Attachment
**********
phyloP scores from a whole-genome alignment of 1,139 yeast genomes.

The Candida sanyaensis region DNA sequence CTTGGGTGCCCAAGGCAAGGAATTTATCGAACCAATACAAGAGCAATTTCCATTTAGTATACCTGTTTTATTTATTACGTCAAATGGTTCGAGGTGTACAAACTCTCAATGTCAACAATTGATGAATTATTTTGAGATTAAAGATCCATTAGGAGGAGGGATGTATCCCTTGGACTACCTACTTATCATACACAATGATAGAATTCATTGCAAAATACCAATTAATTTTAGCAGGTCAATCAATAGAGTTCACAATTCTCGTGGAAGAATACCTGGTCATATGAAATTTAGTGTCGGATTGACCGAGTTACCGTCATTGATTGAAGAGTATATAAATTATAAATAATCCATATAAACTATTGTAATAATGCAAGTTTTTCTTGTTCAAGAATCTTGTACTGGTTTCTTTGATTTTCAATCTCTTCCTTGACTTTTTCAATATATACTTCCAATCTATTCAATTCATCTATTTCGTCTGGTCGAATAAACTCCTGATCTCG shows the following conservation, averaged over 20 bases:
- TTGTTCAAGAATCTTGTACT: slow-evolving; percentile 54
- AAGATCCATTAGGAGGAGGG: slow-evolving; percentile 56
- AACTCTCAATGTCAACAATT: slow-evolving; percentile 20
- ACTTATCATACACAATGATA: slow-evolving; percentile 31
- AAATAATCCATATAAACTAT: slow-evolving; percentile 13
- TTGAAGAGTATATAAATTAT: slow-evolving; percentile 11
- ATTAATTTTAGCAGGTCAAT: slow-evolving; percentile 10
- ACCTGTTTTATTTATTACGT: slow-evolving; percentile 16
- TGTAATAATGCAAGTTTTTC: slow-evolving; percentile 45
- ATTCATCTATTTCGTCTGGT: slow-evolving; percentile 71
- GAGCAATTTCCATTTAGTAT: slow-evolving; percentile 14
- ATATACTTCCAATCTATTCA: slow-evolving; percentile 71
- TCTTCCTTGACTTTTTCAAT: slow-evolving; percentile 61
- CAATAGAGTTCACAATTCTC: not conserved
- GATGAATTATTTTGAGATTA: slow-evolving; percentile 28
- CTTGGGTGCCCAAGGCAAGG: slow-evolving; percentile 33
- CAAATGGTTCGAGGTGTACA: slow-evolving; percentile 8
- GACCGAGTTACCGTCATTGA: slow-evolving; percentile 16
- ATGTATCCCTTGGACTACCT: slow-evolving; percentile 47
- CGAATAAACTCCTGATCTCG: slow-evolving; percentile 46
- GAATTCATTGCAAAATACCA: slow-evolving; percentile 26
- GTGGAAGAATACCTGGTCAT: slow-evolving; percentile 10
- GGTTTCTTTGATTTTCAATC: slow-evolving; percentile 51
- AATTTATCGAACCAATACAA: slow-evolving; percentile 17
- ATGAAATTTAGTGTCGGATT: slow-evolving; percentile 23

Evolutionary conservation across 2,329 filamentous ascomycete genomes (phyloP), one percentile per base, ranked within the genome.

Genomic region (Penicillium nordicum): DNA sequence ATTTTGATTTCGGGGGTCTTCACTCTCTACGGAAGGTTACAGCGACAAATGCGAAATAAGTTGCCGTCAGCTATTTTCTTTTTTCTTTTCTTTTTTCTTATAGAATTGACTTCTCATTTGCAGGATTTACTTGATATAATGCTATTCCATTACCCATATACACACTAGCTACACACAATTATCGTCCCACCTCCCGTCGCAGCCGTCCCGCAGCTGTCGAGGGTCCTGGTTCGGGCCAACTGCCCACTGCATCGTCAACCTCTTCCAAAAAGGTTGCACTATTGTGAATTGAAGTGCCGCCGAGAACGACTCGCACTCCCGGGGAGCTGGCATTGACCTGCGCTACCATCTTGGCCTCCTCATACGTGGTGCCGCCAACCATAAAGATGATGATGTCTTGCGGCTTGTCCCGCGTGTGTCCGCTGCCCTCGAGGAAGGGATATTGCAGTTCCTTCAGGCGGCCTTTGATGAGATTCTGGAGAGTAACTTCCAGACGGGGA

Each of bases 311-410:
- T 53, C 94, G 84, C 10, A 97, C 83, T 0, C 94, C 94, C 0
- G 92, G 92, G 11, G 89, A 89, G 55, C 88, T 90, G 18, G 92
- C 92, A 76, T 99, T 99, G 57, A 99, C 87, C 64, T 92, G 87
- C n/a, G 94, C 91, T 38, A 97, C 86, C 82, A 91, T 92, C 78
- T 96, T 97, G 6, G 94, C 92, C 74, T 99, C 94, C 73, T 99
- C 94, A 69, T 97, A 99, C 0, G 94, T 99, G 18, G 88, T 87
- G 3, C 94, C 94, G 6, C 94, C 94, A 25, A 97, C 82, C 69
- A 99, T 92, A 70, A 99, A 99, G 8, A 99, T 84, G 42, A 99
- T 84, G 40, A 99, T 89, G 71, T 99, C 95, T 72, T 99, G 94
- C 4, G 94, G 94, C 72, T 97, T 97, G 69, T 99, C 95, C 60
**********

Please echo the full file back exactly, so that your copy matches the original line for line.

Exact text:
phyloP scores from a whole-genome alignment of 1,139 yeast genomes.

The Candida sanyaensis region DNA sequence CTTGGGTGCCCAAGGCAAGGAATTTATCGAACCAATACAAGAGCAATTTCCATTTAGTATACCTGTTTTATTTATTACGTCAAATGGTTCGAGGTGTACAAACTCTCAATGTCAACAATTGATGAATTATTTTGAGATTAAAGATCCATTAGGAGGAGGGATGTATCCCTTGGACTACCTACTTATCATACACAATGATAGAATTCATTGCAAAATACCAATTAATTTTAGCAGGTCAATCAATAGAGTTCACAATTCTCGTGGAAGAATACCTGGTCATATGAAATTTAGTGTCGGATTGACCGAGTTACCGTCATTGATTGAAGAGTATATAAATTATAAATAATCCATATAAACTATTGTAATAATGCAAGTTTTTCTTGTTCAAGAATCTTGTACTGGTTTCTTTGATTTTCAATCTCTTCCTTGACTTTTTCAATATATACTTCCAATCTATTCAATTCATCTATTTCGTCTGGTCGAATAAACTCCTGATCTCG shows the following conservation, averaged over 20 bases:
- TTGTTCAAGAATCTTGTACT: slow-evolving; percentile 54
- AAGATCCATTAGGAGGAGGG: slow-evolving; percentile 56
- AACTCTCAATGTCAACAATT: slow-evolving; percentile 20
- ACTTATCATACACAATGATA: slow-evolving; percentile 31
- AAATAATCCATATAAACTAT: slow-evolving; percentile 13
- TTGAAGAGTATATAAATTAT: slow-evolving; percentile 11
- ATTAATTTTAGCAGGTCAAT: slow-evolving; percentile 10
- ACCTGTTTTATTTATTACGT: slow-evolving; percentile 16
- TGTAATAATGCAAGTTTTTC: slow-evolving; percentile 45
- ATTCATCTATTTCGTCTGGT: slow-evolving; percentile 71
- GAGCAATTTCCATTTAGTAT: slow-evolving; percentile 14
- ATATACTTCCAATCTATTCA: slow-evolving; percentile 71
- TCTTCCTTGACTTTTTCAAT: slow-evolving; percentile 61
- CAATAGAGTTCACAATTCTC: not conserved
- GATGAATTATTTTGAGATTA: slow-evolving; percentile 28
- CTTGGGTGCCCAAGGCAAGG: slow-evolving; percentile 33
- CAAATGGTTCGAGGTGTACA: slow-evolving; percentile 8
- GACCGAGTTACCGTCATTGA: slow-evolving; percentile 16
- ATGTATCCCTTGGACTACCT: slow-evolving; percentile 47
- CGAATAAACTCCTGATCTCG: slow-evolving; percentile 46
- GAATTCATTGCAAAATACCA: slow-evolving; percentile 26
- GTGGAAGAATACCTGGTCAT: slow-evolving; percentile 10
- GGTTTCTTTGATTTTCAATC: slow-evolving; percentile 51
- AATTTATCGAACCAATACAA: slow-evolving; percentile 17
- ATGAAATTTAGTGTCGGATT: slow-evolving; percentile 23

Evolutionary conservation across 2,329 filamentous ascomycete genomes (phyloP), one percentile per base, ranked within the genome.

Genomic region (Penicillium nordicum): DNA sequence ATTTTGATTTCGGGGGTCTTCACTCTCTACGGAAGGTTACAGCGACAAATGCGAAATAAGTTGCCGTCAGCTATTTTCTTTTTTCTTTTCTTTTTTCTTATAGAATTGACTTCTCATTTGCAGGATTTACTTGATATAATGCTATTCCATTACCCATATACACACTAGCTACACACAATTATCGTCCCACCTCCCGTCGCAGCCGTCCCGCAGCTGTCGAGGGTCCTGGTTCGGGCCAACTGCCCACTGCATCGTCAACCTCTTCCAAAAAGGTTGCACTATTGTGAATTGAAGTGCCGCCGAGAACGACTCGCACTCCCGGGGAGCTGGCATTGACCTGCGCTACCATCTTGGCCTCCTCATACGTGGTGCCGCCAACCATAAAGATGATGATGTCTTGCGGCTTGTCCCGCGTGTGTCCGCTGCCCTCGAGGAAGGGATATTGCAGTTCCTTCAGGCGGCCTTTGATGAGATTCTGGAGAGTAACTTCCAGACGGGGA

Each of bases 311-410:
- T 53, C 94, G 84, C 10, A 97, C 83, T 0, C 94, C 94, C 0
- G 92, G 92, G 11, G 89, A 89, G 55, C 88, T 90, G 18, G 92
- C 92, A 76, T 99, T 99, G 57, A 99, C 87, C 64, T 92, G 87
- C n/a, G 94, C 91, T 38, A 97, C 86, C 82, A 91, T 92, C 78
- T 96, T 97, G 6, G 94, C 92, C 74, T 99, C 94, C 73, T 99
- C 94, A 69, T 97, A 99, C 0, G 94, T 99, G 18, G 88, T 87
- G 3, C 94, C 94, G 6, C 94, C 94, A 25, A 97, C 82, C 69
- A 99, T 92, A 70, A 99, A 99, G 8, A 99, T 84, G 42, A 99
- T 84, G 40, A 99, T 89, G 71, T 99, C 95, T 72, T 99, G 94
- C 4, G 94, G 94, C 72, T 97, T 97, G 69, T 99, C 95, C 60